MADELEINE Frost is hoping that more than two dozen people will spread their wings this summer for a journey which will take them into the world of mask-making, puppetry and physical theatre.
There has been no shortage of takers for Conference Of The Birds, described as an outdoor adventure and due to take place in the courtyard space at the LBT in August.
For Madeleine, the theatre’s participation officer and its youth theatre director, Conference Of The Birds signals a chance for people to learn new skills alongside theatre professionals, culminating in a live performance piece.
Sign up for this week-long community project and you will be working alongside the professionals from Wakefield-based company Faceless.
This is a group well versed in physical and puppet theatre and in making masks and puppets. And all those skills will be shared with 25 performers who will be recruited to take part.
Together they will shape the piece for performance in the LBT courtyard at 2pm on Saturday, August 9, built around the themes found in Conference Of The Birds.
To those involved with theatre that title conjures up one name - that of theatre director Peter Brook.
In the Seventies he and fellow director Jean-Claude Carrière worked with a series of actors, including Helen Mirren, on developing a form of theatre which did not depend on the cultural assumptions of the audience.
They travelled across the desert of North-West Africa performing to native groups with whom the actors shared neither language nor culture.
One of the pieces performed during this test of theatre forms was based on the celebrated Persian poem Conference Of The Birds.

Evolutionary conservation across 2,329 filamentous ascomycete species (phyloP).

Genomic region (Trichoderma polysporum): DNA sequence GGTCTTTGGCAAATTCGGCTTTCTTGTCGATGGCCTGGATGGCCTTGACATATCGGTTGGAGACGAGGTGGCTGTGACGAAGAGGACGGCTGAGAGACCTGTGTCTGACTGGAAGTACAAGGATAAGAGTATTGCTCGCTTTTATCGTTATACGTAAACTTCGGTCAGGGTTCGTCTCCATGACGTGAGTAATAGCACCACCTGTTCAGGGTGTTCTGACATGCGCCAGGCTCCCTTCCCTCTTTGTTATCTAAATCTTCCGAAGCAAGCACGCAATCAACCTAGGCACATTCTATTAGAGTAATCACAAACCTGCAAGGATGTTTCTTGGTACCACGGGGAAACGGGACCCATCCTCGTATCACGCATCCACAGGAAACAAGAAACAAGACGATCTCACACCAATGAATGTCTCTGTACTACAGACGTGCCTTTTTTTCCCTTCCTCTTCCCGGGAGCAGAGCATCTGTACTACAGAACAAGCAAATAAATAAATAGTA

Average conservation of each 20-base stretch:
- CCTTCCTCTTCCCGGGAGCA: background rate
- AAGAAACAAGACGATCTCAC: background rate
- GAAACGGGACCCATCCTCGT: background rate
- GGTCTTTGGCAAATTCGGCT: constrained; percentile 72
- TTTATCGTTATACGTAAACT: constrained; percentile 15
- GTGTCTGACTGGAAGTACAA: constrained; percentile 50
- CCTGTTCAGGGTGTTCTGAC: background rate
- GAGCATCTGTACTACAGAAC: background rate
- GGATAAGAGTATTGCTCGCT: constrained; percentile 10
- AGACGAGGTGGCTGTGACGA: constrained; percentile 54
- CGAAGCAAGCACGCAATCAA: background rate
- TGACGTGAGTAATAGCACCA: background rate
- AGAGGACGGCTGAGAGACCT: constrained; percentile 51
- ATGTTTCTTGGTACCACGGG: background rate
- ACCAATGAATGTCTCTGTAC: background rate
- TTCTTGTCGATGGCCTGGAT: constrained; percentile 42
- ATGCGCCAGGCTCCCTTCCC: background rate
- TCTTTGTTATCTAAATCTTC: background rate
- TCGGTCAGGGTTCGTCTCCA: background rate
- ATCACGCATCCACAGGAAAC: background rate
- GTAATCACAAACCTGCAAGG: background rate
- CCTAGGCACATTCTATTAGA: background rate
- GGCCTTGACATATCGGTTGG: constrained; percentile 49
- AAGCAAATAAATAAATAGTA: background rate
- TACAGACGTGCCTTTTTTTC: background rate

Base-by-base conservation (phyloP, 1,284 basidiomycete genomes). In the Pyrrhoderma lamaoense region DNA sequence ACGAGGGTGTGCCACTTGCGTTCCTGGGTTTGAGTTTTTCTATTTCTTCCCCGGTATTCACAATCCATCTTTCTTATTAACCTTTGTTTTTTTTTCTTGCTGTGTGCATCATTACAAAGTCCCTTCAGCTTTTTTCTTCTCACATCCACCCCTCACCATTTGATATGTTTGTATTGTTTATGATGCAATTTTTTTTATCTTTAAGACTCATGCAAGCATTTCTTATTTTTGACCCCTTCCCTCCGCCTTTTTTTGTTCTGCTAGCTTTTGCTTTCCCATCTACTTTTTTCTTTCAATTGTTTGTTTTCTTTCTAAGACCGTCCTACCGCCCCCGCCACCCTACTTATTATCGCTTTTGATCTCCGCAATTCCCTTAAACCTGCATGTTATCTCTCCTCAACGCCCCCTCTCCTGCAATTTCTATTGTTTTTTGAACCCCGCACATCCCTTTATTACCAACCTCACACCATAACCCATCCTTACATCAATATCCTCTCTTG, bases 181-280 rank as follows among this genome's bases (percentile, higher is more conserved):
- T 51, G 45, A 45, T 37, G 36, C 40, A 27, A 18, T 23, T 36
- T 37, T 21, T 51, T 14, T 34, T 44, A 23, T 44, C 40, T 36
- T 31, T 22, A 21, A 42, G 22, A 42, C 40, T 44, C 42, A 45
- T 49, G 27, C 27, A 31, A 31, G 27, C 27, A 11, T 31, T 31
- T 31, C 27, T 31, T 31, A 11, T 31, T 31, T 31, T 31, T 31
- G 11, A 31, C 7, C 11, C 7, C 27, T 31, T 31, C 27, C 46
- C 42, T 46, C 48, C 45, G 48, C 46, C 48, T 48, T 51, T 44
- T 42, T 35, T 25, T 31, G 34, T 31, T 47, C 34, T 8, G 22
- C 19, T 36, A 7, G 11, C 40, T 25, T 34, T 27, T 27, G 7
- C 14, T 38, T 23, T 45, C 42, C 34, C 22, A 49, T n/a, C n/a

The poem, from a book of poetry by Farid ud-Din Attar, uses a journey by a group of 30 birds led by a hoopoe as an allegory of a Sufi sheikh or master leading his pupils to enlightenment.
It is a perfect starting point for a theatre piece which hopes to open up the creative abilities of performers, extend them through skills such as maskwork and puppetry and to share that journey with an audience.
“It’s a universal story, open to a lot of interpretation. There is no actual script, but the group will work on the basic themes throughout their week together,” said Madeleine.
“Faceless were at the LBT last autumn and worked with the youth theatre during half-term.
“They worked on this same theme and it was fantastic. It was really brilliant and we decided that we wanted them to do a bigger version of it.”
The theme has certainly grabbed imaginations, with inquiries for places already coming in from Hull, Wakefield and other cities across the region.
The project is aimed at adults, but Madeleine says that they will accept youngsters over 11. The project runs August 5-9. If you are interested phone Madeleine on 01484 484450.
FLY AWAY Let your imagination soar in a new Lawrence Batley Theatre project this summer Picture by Amanda Crowther